Is masticatory performance affected after a unilateral condylar fracture? A cross-sectional study

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Abstract

Background: Mandibular fractures, especially condylar fractures, are one of the most common facial fractures. Trauma to this region could possibly compromise masticatory performance, which is a vital function for humans.
Objective: To objectively determine masticatory performance (Mixing Ability Test; MAT) in patients treated for a unilateral condylar fracture, thereby comparing patients in open and closed treatment groups, and assessing whether there is a positive relationship between this performance and subjective mandibular function (Mandibular Functional Impairment Questionnaire; MFIQ). Methods: Fifty-eight patients were enrolled in a cross-sectional study and examined on an additional appointment at least 1 year after trauma, during which the patients performed the MAT and completed the MFIQ. The Spearman test was used to assess the correlation between the Mixing Ability Index (MAI) and the MFIQ score. A linear regression was used to explore the effects of different factors on the MAI.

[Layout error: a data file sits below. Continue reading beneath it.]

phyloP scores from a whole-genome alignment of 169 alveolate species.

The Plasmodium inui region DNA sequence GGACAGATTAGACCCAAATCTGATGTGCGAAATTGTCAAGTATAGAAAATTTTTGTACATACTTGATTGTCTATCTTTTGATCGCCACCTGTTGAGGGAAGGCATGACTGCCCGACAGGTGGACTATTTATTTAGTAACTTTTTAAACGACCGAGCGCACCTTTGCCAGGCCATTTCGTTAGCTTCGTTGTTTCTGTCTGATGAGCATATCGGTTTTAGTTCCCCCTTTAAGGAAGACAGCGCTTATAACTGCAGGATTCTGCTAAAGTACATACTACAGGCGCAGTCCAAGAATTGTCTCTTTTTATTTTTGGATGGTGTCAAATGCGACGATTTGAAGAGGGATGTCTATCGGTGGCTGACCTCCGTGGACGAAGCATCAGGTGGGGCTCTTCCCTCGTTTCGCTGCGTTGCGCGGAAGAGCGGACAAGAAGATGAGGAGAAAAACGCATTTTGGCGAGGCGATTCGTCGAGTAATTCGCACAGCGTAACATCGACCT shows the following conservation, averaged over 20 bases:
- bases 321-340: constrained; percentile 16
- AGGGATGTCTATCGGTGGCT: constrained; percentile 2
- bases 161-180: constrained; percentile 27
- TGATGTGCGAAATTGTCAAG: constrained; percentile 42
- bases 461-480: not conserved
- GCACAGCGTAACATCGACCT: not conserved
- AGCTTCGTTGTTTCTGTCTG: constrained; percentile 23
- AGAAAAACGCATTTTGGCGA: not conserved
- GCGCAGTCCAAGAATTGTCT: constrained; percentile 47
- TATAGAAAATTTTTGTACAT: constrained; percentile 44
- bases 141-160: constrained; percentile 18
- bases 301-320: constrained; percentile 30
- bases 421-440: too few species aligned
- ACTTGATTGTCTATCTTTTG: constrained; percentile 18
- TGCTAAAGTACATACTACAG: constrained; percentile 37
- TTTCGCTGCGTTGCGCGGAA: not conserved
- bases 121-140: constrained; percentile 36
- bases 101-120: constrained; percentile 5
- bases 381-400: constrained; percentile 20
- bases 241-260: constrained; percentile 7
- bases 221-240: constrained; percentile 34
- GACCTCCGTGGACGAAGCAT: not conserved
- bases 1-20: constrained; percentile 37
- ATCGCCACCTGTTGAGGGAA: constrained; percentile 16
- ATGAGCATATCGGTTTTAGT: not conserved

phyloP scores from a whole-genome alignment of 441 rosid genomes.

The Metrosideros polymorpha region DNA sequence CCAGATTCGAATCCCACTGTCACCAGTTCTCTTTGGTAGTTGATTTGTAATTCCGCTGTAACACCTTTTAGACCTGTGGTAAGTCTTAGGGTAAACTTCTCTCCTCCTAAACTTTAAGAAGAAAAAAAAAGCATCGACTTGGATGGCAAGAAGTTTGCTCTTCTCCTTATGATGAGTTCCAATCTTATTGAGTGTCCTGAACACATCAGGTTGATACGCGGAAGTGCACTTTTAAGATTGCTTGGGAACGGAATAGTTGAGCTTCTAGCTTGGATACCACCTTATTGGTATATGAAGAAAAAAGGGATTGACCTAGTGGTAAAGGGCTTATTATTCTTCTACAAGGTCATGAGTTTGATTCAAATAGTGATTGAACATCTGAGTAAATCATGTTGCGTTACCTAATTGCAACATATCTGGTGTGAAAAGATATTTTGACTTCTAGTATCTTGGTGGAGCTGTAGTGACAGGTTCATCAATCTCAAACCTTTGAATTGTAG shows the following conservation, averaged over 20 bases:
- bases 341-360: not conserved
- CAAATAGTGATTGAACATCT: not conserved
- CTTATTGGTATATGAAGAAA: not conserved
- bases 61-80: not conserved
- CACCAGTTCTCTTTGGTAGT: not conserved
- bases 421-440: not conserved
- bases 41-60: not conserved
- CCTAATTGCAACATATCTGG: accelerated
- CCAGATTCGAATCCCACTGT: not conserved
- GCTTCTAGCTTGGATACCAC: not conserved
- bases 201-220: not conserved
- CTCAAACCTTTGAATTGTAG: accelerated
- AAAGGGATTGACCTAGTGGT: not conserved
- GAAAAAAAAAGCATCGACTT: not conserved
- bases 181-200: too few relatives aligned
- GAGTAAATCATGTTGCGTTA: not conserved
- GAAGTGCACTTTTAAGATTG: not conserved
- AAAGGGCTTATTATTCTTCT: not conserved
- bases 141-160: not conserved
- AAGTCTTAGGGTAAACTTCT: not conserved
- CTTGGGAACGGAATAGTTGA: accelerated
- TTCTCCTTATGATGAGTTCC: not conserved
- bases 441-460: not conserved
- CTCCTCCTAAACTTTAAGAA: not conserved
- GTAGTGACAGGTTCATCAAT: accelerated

Results: The correlation between objective masticatory performance and the subjective mandibular function was positive (r = 0.250; P = 0.033). Better masticatory performance was observed in patients who were male, received physiotherapy, had no other mandibular fractures and/or had satisfactory self-perceived occlusion. No significant difference in the MAI was found between the open and closed treatment groups.
Conclusion: Independent of the chosen treatment, at least 1 year after treatment, individuals who experienced a unilateral fracture of the mandibular condyle exhibit masticatory capacity comparable with that of individuals who have not suffered such injuries.
Original languageEnglish
Pages (from-to)777-782
JournalJournal of Oral Rehabilitation
Volume45
Issue number10
DOIs
Publication statusPublished - 2018

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